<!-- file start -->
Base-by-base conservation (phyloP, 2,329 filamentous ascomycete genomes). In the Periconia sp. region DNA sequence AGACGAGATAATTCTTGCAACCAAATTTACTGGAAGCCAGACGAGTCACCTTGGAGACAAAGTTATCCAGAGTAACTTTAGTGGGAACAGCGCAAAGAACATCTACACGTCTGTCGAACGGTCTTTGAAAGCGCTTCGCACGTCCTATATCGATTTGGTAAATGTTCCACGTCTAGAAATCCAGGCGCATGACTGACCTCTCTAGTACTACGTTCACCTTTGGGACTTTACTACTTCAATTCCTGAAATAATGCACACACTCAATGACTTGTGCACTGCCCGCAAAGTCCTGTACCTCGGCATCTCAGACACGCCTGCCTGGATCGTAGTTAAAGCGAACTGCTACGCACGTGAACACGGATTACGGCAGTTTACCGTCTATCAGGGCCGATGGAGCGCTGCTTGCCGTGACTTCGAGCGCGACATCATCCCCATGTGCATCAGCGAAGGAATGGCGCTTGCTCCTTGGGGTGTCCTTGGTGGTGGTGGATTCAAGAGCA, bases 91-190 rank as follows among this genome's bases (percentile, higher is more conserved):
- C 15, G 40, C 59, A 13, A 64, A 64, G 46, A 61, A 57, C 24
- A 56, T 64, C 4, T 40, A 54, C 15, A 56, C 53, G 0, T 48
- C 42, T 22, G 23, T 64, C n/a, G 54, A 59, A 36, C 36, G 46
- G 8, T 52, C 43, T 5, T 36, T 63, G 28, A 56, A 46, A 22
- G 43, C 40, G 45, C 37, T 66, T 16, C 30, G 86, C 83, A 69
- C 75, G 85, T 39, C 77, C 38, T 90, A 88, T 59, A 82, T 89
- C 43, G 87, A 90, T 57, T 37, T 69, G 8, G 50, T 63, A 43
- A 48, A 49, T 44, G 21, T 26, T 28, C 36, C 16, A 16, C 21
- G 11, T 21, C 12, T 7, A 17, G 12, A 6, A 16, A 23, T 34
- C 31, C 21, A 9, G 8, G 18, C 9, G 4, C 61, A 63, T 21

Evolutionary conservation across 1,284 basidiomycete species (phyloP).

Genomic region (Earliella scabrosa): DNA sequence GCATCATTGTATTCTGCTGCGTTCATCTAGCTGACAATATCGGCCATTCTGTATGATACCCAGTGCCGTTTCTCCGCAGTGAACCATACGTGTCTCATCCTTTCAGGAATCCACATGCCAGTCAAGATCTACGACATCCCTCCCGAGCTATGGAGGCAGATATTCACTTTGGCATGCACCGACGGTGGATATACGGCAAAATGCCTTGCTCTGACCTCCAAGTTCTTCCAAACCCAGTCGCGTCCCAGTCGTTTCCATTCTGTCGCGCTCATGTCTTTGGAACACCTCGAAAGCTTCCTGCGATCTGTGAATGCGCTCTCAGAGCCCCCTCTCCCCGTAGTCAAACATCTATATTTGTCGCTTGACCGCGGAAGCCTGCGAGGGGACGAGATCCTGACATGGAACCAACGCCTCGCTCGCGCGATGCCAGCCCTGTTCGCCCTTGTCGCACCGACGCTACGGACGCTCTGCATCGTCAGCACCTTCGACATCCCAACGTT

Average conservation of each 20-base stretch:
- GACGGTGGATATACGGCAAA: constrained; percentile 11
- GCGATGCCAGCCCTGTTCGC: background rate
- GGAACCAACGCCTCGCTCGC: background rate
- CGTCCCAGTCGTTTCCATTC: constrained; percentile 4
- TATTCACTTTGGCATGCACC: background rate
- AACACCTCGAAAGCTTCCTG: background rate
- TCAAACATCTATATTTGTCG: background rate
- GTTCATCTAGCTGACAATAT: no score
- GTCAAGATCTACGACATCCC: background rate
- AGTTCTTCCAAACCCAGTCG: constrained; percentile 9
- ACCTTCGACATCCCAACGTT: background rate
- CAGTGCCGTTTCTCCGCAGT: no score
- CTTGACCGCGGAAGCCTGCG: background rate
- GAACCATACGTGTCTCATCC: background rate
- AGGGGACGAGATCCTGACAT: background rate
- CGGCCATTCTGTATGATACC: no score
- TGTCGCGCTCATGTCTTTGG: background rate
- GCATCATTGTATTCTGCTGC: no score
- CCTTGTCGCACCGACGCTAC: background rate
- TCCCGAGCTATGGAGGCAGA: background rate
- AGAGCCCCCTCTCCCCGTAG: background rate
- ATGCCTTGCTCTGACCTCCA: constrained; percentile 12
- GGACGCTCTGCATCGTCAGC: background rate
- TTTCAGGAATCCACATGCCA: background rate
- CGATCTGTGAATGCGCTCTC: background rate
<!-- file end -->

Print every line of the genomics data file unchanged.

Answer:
Base-by-base conservation (phyloP, 2,329 filamentous ascomycete genomes). In the Periconia sp. region DNA sequence AGACGAGATAATTCTTGCAACCAAATTTACTGGAAGCCAGACGAGTCACCTTGGAGACAAAGTTATCCAGAGTAACTTTAGTGGGAACAGCGCAAAGAACATCTACACGTCTGTCGAACGGTCTTTGAAAGCGCTTCGCACGTCCTATATCGATTTGGTAAATGTTCCACGTCTAGAAATCCAGGCGCATGACTGACCTCTCTAGTACTACGTTCACCTTTGGGACTTTACTACTTCAATTCCTGAAATAATGCACACACTCAATGACTTGTGCACTGCCCGCAAAGTCCTGTACCTCGGCATCTCAGACACGCCTGCCTGGATCGTAGTTAAAGCGAACTGCTACGCACGTGAACACGGATTACGGCAGTTTACCGTCTATCAGGGCCGATGGAGCGCTGCTTGCCGTGACTTCGAGCGCGACATCATCCCCATGTGCATCAGCGAAGGAATGGCGCTTGCTCCTTGGGGTGTCCTTGGTGGTGGTGGATTCAAGAGCA, bases 91-190 rank as follows among this genome's bases (percentile, higher is more conserved):
- C 15, G 40, C 59, A 13, A 64, A 64, G 46, A 61, A 57, C 24
- A 56, T 64, C 4, T 40, A 54, C 15, A 56, C 53, G 0, T 48
- C 42, T 22, G 23, T 64, C n/a, G 54, A 59, A 36, C 36, G 46
- G 8, T 52, C 43, T 5, T 36, T 63, G 28, A 56, A 46, A 22
- G 43, C 40, G 45, C 37, T 66, T 16, C 30, G 86, C 83, A 69
- C 75, G 85, T 39, C 77, C 38, T 90, A 88, T 59, A 82, T 89
- C 43, G 87, A 90, T 57, T 37, T 69, G 8, G 50, T 63, A 43
- A 48, A 49, T 44, G 21, T 26, T 28, C 36, C 16, A 16, C 21
- G 11, T 21, C 12, T 7, A 17, G 12, A 6, A 16, A 23, T 34
- C 31, C 21, A 9, G 8, G 18, C 9, G 4, C 61, A 63, T 21

Evolutionary conservation across 1,284 basidiomycete species (phyloP).

Genomic region (Earliella scabrosa): DNA sequence GCATCATTGTATTCTGCTGCGTTCATCTAGCTGACAATATCGGCCATTCTGTATGATACCCAGTGCCGTTTCTCCGCAGTGAACCATACGTGTCTCATCCTTTCAGGAATCCACATGCCAGTCAAGATCTACGACATCCCTCCCGAGCTATGGAGGCAGATATTCACTTTGGCATGCACCGACGGTGGATATACGGCAAAATGCCTTGCTCTGACCTCCAAGTTCTTCCAAACCCAGTCGCGTCCCAGTCGTTTCCATTCTGTCGCGCTCATGTCTTTGGAACACCTCGAAAGCTTCCTGCGATCTGTGAATGCGCTCTCAGAGCCCCCTCTCCCCGTAGTCAAACATCTATATTTGTCGCTTGACCGCGGAAGCCTGCGAGGGGACGAGATCCTGACATGGAACCAACGCCTCGCTCGCGCGATGCCAGCCCTGTTCGCCCTTGTCGCACCGACGCTACGGACGCTCTGCATCGTCAGCACCTTCGACATCCCAACGTT

Average conservation of each 20-base stretch:
- GACGGTGGATATACGGCAAA: constrained; percentile 11
- GCGATGCCAGCCCTGTTCGC: background rate
- GGAACCAACGCCTCGCTCGC: background rate
- CGTCCCAGTCGTTTCCATTC: constrained; percentile 4
- TATTCACTTTGGCATGCACC: background rate
- AACACCTCGAAAGCTTCCTG: background rate
- TCAAACATCTATATTTGTCG: background rate
- GTTCATCTAGCTGACAATAT: no score
- GTCAAGATCTACGACATCCC: background rate
- AGTTCTTCCAAACCCAGTCG: constrained; percentile 9
- ACCTTCGACATCCCAACGTT: background rate
- CAGTGCCGTTTCTCCGCAGT: no score
- CTTGACCGCGGAAGCCTGCG: background rate
- GAACCATACGTGTCTCATCC: background rate
- AGGGGACGAGATCCTGACAT: background rate
- CGGCCATTCTGTATGATACC: no score
- TGTCGCGCTCATGTCTTTGG: background rate
- GCATCATTGTATTCTGCTGC: no score
- CCTTGTCGCACCGACGCTAC: background rate
- TCCCGAGCTATGGAGGCAGA: background rate
- AGAGCCCCCTCTCCCCGTAG: background rate
- ATGCCTTGCTCTGACCTCCA: constrained; percentile 12
- GGACGCTCTGCATCGTCAGC: background rate
- TTTCAGGAATCCACATGCCA: background rate
- CGATCTGTGAATGCGCTCTC: background rate